League of Women Voters of Nebraska
The League of Women Voters of Nebraska was founded on June 15, 1920, at the Blackstone Hotel in Omaha. In 2020, the LWVNE is observed the centennial of its founding and the 100th anniversary of the ratification of the 19th Amendment to the U.S. Constitution on August 26, 1920. The League is committed to diversity, equity and inclusion as we continue our commitment to empowering voters and defending democracy in our next 100 years.
Volunteerism is the foundation of the League of Women Voters, especially at the state and local levels. Our volunteers work year-round to register new voters, host candidate and educational forums, and provide voters with election information. This report summarizes our work in the 2020 election year.
As part of its centennial celebration, the LWVNE created panels/posters that tell the story of the long road to the 19th Amendment in Nebraska.
Humanities Nebraska ended 2020 with a four-part series on Valuing the Vote. The series featured an overview of the women’s suffrage movement in Nebraska and the United States, two programs on notable Nebraska women’s suffrage leaders, and a panel presentation on “Women in Politics Today.” The Valuing the Vote series will continue in spring 2021, with programs focusing on the civil rights movement.
2019-2021 LWVNE co-president Dianne Bystrom presents: “A Century of Women’s Suffrage: Celebrating the 100th Anniversary of the 19th Amendment”
Dianne Bystrom hosts Laureen Riedesel presenting on “Clues to Clara Bewick Colby: The Rediscovery of Local Womens History”
Dianne Bystrom hosts Sally Bisson-Best presenting on “Nebraska’s Forgotten Suffrage Leader Doris Stevens”
Dianne Bystrom hosts a panel discussion on “Women in Politics Today” featuring State Senator Anna Wishart, Sarpy County Election Commissioner Michelle Andahl and LWVNE Voters’ Services Director Toni Monette.
The 19th Amendment to the U.S. Constitution granting women the right to vote was ratified 100 years ago. The musical “Perfect 36” brings this story to life with 40 actors, singers and musicians. Although current circumstances prevent the full-scale production of the musical, you can celebrate the 100th anniversary of the ratification of the 19th Amendment by listening to the concert version from the link below.
The state of Nebraska became the 14th of the needed 36 states to ratify the 19th Amendment on August 2, 1919. The Nebraska Legislature commemorated the 100th anniversary of the state’s ratification with a proclamation declaring August 2019 as Nebraska Woman’s Suffrage Month.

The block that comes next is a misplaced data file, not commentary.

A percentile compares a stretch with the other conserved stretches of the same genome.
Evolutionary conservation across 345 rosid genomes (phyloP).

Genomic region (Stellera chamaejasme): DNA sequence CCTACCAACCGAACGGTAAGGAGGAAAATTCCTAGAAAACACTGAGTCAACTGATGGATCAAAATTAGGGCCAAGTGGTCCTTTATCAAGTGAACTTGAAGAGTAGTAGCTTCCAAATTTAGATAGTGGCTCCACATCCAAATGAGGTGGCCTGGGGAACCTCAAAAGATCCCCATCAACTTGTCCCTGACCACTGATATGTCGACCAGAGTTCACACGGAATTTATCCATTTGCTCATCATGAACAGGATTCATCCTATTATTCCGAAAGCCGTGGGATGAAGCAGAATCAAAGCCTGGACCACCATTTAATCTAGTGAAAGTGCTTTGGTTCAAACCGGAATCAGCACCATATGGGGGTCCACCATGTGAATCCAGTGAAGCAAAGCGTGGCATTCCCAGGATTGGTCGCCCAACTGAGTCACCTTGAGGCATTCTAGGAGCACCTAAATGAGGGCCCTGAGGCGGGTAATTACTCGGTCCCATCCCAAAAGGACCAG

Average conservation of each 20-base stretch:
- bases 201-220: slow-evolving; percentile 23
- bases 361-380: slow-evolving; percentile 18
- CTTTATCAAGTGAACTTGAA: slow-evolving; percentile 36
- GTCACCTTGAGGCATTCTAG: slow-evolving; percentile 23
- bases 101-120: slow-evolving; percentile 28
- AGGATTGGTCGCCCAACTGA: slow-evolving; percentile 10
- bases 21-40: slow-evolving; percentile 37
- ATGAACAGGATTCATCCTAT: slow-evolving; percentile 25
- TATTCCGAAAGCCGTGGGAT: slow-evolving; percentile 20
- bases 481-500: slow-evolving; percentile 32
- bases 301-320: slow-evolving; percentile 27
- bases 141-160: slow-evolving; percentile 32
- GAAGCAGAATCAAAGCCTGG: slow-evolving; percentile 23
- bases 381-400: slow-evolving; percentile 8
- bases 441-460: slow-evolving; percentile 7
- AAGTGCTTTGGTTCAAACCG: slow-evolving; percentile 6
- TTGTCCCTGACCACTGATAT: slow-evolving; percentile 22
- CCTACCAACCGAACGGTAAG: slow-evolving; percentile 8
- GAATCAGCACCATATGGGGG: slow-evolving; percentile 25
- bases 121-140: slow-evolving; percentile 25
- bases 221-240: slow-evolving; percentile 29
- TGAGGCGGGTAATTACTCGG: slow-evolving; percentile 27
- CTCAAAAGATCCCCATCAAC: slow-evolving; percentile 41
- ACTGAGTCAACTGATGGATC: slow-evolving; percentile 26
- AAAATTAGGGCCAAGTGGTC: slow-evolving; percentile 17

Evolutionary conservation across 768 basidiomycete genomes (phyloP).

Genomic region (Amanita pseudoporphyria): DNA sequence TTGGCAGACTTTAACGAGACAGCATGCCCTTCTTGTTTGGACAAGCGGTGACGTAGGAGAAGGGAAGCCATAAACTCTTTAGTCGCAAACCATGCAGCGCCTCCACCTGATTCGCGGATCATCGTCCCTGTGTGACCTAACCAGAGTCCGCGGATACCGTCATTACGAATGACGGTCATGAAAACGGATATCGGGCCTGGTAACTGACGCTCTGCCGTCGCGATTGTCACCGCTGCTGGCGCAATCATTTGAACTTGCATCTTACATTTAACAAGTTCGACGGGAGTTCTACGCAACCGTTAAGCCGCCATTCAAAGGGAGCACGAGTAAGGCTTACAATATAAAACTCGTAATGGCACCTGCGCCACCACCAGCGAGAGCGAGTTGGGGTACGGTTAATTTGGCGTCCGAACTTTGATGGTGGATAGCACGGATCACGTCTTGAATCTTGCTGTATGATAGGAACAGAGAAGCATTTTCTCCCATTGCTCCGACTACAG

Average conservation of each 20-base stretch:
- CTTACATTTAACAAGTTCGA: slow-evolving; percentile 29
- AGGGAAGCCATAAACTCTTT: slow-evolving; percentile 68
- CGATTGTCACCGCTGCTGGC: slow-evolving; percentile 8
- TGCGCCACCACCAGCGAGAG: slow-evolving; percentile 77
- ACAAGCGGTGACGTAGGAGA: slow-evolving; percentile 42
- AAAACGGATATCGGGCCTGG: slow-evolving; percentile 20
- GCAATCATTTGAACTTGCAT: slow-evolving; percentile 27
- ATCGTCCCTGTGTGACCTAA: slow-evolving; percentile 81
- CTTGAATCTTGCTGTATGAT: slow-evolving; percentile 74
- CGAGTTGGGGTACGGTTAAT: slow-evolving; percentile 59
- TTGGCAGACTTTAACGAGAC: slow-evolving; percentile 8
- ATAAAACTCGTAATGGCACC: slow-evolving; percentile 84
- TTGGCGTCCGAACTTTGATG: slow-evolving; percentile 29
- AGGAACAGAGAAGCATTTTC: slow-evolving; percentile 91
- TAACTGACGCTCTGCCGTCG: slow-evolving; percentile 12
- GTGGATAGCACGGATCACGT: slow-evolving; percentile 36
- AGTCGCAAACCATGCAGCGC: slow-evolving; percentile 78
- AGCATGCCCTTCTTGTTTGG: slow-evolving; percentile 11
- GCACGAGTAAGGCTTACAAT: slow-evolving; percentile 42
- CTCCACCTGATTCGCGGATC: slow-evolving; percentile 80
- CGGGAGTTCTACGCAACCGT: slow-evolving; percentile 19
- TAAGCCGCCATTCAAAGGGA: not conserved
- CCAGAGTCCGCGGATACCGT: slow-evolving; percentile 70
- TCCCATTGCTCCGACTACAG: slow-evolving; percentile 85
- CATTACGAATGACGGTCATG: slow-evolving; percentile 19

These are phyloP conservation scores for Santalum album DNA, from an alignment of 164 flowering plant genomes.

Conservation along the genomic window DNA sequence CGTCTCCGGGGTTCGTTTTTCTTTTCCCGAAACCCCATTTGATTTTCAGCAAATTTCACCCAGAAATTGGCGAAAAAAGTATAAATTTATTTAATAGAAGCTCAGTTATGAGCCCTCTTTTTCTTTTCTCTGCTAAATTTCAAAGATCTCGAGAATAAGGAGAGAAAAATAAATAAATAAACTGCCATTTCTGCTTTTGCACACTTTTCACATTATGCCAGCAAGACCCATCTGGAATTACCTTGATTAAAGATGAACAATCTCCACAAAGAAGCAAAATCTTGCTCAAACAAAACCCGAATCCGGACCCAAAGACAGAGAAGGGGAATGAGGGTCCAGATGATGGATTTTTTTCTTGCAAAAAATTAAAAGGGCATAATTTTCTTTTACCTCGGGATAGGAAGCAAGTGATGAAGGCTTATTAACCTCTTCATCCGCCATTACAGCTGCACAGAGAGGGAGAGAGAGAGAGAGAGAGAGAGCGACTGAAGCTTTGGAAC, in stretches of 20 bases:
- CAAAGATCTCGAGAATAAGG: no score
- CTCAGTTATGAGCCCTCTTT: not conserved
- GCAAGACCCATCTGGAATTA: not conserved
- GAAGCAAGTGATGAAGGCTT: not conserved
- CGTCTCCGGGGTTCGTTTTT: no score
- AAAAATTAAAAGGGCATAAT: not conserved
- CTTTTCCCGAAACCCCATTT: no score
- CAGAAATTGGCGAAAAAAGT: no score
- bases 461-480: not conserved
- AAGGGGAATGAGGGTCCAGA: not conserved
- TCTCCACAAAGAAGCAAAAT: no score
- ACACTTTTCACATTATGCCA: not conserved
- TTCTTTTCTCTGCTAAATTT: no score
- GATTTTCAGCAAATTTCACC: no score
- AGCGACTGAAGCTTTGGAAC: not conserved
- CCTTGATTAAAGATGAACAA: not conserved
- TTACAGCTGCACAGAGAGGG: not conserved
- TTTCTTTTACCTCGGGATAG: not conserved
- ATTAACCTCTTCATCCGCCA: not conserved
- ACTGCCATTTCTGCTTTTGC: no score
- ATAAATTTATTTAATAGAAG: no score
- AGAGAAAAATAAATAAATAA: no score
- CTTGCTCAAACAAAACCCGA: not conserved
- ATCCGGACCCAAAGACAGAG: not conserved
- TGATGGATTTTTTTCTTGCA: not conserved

Events celebrating the centennial of the 19th Amendment took place throughout the year in 2020. Centennial celebrations are being extended into 2021 due to the impact of the coronavirus on events planned for 2020.
We will continue to add new events for 2021 here.
October 12, 2021 – LWVNE will be participating in a commemoration of the 19th Amendment at the annual meeting of the Nebraska State Bar Association at the LaVista Embassy Suites. The commemoration will include a display of the League’s suffrage banners.
The road to the 19th Amendment was a long one – stretching from 1848 to 1920. Most of the suffragists who began the march toward women’s enfranchisement did not live to see its passage. The ratification of the 19th Amendment was not the end of the movement toward universal suffrage. Chinese Americans, Asian Americans, Japanese Americans and Native Americans were not considered citizens until years after the 15th and 19th Amendments – which state that the rights of citizens to vote cannot be denied on the account of race or sex – were ratified. The Voting Rights Act of 1965 outlawed discriminatory voting barriers adopted in many Southern states, primarily to prevent African Americans from voting. However, in 2013, key provisions of the Voting Rights Act were struck down in the U.S. Supreme Court’s 5-4 decision in Shelby County vs. Holder. Today we still struggle to make sure that all U.S. citizens have the right to cast their ballots.
Read an article about the 19th Amendment co-authored by Dianne Bystrom, co-president of the LWVNE and director emerita of the Carrie Chapman Catt Center for Women and Politics at Iowa State University in The Conversation.
MILESTONES OF THE WOMEN’S SUFFRAGE MOVEMENT IN THE UNITED STATES & NEBRASKA
Prepared by Dianne Bystrom, Ph.D.
Co-president, League of Women Voters of Nebraska
July 8, 2020
Interested in Supporting our Cause?